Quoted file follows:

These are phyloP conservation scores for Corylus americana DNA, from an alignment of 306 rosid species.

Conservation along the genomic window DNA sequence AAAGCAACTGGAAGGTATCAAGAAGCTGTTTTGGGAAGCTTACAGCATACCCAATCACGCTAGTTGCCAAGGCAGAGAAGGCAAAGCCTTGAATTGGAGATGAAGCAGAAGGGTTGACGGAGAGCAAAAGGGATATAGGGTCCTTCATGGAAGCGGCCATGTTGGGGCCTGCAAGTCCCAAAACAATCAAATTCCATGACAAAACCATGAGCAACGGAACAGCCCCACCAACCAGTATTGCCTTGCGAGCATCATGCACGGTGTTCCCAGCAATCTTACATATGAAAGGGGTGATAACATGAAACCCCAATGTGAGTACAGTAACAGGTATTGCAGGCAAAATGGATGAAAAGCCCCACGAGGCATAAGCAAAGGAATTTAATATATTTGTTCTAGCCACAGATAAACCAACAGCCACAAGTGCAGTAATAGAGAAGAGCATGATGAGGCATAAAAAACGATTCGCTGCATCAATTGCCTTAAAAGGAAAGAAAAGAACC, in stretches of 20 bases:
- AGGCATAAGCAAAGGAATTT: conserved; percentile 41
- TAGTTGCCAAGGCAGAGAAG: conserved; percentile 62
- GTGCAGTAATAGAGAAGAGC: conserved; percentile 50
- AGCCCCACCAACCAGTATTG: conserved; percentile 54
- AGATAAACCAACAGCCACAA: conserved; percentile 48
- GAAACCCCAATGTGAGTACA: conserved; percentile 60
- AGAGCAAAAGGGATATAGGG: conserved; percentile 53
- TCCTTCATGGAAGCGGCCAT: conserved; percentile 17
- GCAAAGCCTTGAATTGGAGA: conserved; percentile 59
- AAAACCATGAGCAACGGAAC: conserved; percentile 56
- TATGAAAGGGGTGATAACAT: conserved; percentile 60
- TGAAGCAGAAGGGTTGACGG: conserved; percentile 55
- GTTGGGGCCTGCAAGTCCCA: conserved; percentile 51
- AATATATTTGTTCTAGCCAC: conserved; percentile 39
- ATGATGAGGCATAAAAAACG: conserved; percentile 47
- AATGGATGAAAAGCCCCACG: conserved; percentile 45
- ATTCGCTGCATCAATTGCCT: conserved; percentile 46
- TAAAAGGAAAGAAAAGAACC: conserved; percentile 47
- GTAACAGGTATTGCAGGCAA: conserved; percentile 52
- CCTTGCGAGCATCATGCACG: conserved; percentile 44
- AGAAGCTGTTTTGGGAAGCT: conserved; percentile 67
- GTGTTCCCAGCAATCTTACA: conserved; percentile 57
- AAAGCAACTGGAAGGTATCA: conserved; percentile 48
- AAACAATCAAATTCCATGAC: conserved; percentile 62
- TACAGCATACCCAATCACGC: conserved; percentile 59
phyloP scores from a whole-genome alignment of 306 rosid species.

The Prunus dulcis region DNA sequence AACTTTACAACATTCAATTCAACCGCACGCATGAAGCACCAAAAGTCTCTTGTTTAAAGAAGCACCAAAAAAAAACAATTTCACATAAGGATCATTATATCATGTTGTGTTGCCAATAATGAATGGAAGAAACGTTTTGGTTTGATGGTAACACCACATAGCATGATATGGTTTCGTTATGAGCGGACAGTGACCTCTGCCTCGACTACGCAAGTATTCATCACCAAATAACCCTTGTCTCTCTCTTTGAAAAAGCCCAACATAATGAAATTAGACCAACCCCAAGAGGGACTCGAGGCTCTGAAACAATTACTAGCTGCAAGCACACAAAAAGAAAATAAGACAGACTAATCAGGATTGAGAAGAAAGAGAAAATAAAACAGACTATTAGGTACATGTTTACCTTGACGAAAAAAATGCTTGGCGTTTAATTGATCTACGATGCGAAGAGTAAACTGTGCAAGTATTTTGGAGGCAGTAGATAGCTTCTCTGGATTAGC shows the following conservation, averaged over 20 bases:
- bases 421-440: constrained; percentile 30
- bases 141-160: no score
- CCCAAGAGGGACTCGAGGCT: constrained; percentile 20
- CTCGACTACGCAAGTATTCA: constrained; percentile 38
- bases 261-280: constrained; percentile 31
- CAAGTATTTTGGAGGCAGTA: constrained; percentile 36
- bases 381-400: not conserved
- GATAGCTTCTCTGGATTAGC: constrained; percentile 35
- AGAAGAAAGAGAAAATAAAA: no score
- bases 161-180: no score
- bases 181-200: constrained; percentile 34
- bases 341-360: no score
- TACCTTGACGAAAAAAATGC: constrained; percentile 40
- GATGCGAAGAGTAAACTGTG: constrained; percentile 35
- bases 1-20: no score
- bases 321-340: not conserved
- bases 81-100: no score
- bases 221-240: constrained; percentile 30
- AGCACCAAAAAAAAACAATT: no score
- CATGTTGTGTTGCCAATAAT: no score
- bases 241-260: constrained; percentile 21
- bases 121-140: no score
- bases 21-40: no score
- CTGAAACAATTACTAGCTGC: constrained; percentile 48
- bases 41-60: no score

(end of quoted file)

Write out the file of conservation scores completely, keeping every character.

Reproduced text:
These are phyloP conservation scores for Corylus americana DNA, from an alignment of 306 rosid species.

Conservation along the genomic window DNA sequence AAAGCAACTGGAAGGTATCAAGAAGCTGTTTTGGGAAGCTTACAGCATACCCAATCACGCTAGTTGCCAAGGCAGAGAAGGCAAAGCCTTGAATTGGAGATGAAGCAGAAGGGTTGACGGAGAGCAAAAGGGATATAGGGTCCTTCATGGAAGCGGCCATGTTGGGGCCTGCAAGTCCCAAAACAATCAAATTCCATGACAAAACCATGAGCAACGGAACAGCCCCACCAACCAGTATTGCCTTGCGAGCATCATGCACGGTGTTCCCAGCAATCTTACATATGAAAGGGGTGATAACATGAAACCCCAATGTGAGTACAGTAACAGGTATTGCAGGCAAAATGGATGAAAAGCCCCACGAGGCATAAGCAAAGGAATTTAATATATTTGTTCTAGCCACAGATAAACCAACAGCCACAAGTGCAGTAATAGAGAAGAGCATGATGAGGCATAAAAAACGATTCGCTGCATCAATTGCCTTAAAAGGAAAGAAAAGAACC, in stretches of 20 bases:
- AGGCATAAGCAAAGGAATTT: conserved; percentile 41
- TAGTTGCCAAGGCAGAGAAG: conserved; percentile 62
- GTGCAGTAATAGAGAAGAGC: conserved; percentile 50
- AGCCCCACCAACCAGTATTG: conserved; percentile 54
- AGATAAACCAACAGCCACAA: conserved; percentile 48
- GAAACCCCAATGTGAGTACA: conserved; percentile 60
- AGAGCAAAAGGGATATAGGG: conserved; percentile 53
- TCCTTCATGGAAGCGGCCAT: conserved; percentile 17
- GCAAAGCCTTGAATTGGAGA: conserved; percentile 59
- AAAACCATGAGCAACGGAAC: conserved; percentile 56
- TATGAAAGGGGTGATAACAT: conserved; percentile 60
- TGAAGCAGAAGGGTTGACGG: conserved; percentile 55
- GTTGGGGCCTGCAAGTCCCA: conserved; percentile 51
- AATATATTTGTTCTAGCCAC: conserved; percentile 39
- ATGATGAGGCATAAAAAACG: conserved; percentile 47
- AATGGATGAAAAGCCCCACG: conserved; percentile 45
- ATTCGCTGCATCAATTGCCT: conserved; percentile 46
- TAAAAGGAAAGAAAAGAACC: conserved; percentile 47
- GTAACAGGTATTGCAGGCAA: conserved; percentile 52
- CCTTGCGAGCATCATGCACG: conserved; percentile 44
- AGAAGCTGTTTTGGGAAGCT: conserved; percentile 67
- GTGTTCCCAGCAATCTTACA: conserved; percentile 57
- AAAGCAACTGGAAGGTATCA: conserved; percentile 48
- AAACAATCAAATTCCATGAC: conserved; percentile 62
- TACAGCATACCCAATCACGC: conserved; percentile 59
phyloP scores from a whole-genome alignment of 306 rosid species.

The Prunus dulcis region DNA sequence AACTTTACAACATTCAATTCAACCGCACGCATGAAGCACCAAAAGTCTCTTGTTTAAAGAAGCACCAAAAAAAAACAATTTCACATAAGGATCATTATATCATGTTGTGTTGCCAATAATGAATGGAAGAAACGTTTTGGTTTGATGGTAACACCACATAGCATGATATGGTTTCGTTATGAGCGGACAGTGACCTCTGCCTCGACTACGCAAGTATTCATCACCAAATAACCCTTGTCTCTCTCTTTGAAAAAGCCCAACATAATGAAATTAGACCAACCCCAAGAGGGACTCGAGGCTCTGAAACAATTACTAGCTGCAAGCACACAAAAAGAAAATAAGACAGACTAATCAGGATTGAGAAGAAAGAGAAAATAAAACAGACTATTAGGTACATGTTTACCTTGACGAAAAAAATGCTTGGCGTTTAATTGATCTACGATGCGAAGAGTAAACTGTGCAAGTATTTTGGAGGCAGTAGATAGCTTCTCTGGATTAGC shows the following conservation, averaged over 20 bases:
- bases 421-440: constrained; percentile 30
- bases 141-160: no score
- CCCAAGAGGGACTCGAGGCT: constrained; percentile 20
- CTCGACTACGCAAGTATTCA: constrained; percentile 38
- bases 261-280: constrained; percentile 31
- CAAGTATTTTGGAGGCAGTA: constrained; percentile 36
- bases 381-400: not conserved
- GATAGCTTCTCTGGATTAGC: constrained; percentile 35
- AGAAGAAAGAGAAAATAAAA: no score
- bases 161-180: no score
- bases 181-200: constrained; percentile 34
- bases 341-360: no score
- TACCTTGACGAAAAAAATGC: constrained; percentile 40
- GATGCGAAGAGTAAACTGTG: constrained; percentile 35
- bases 1-20: no score
- bases 321-340: not conserved
- bases 81-100: no score
- bases 221-240: constrained; percentile 30
- AGCACCAAAAAAAAACAATT: no score
- CATGTTGTGTTGCCAATAAT: no score
- bases 241-260: constrained; percentile 21
- bases 121-140: no score
- bases 21-40: no score
- CTGAAACAATTACTAGCTGC: constrained; percentile 48
- bases 41-60: no score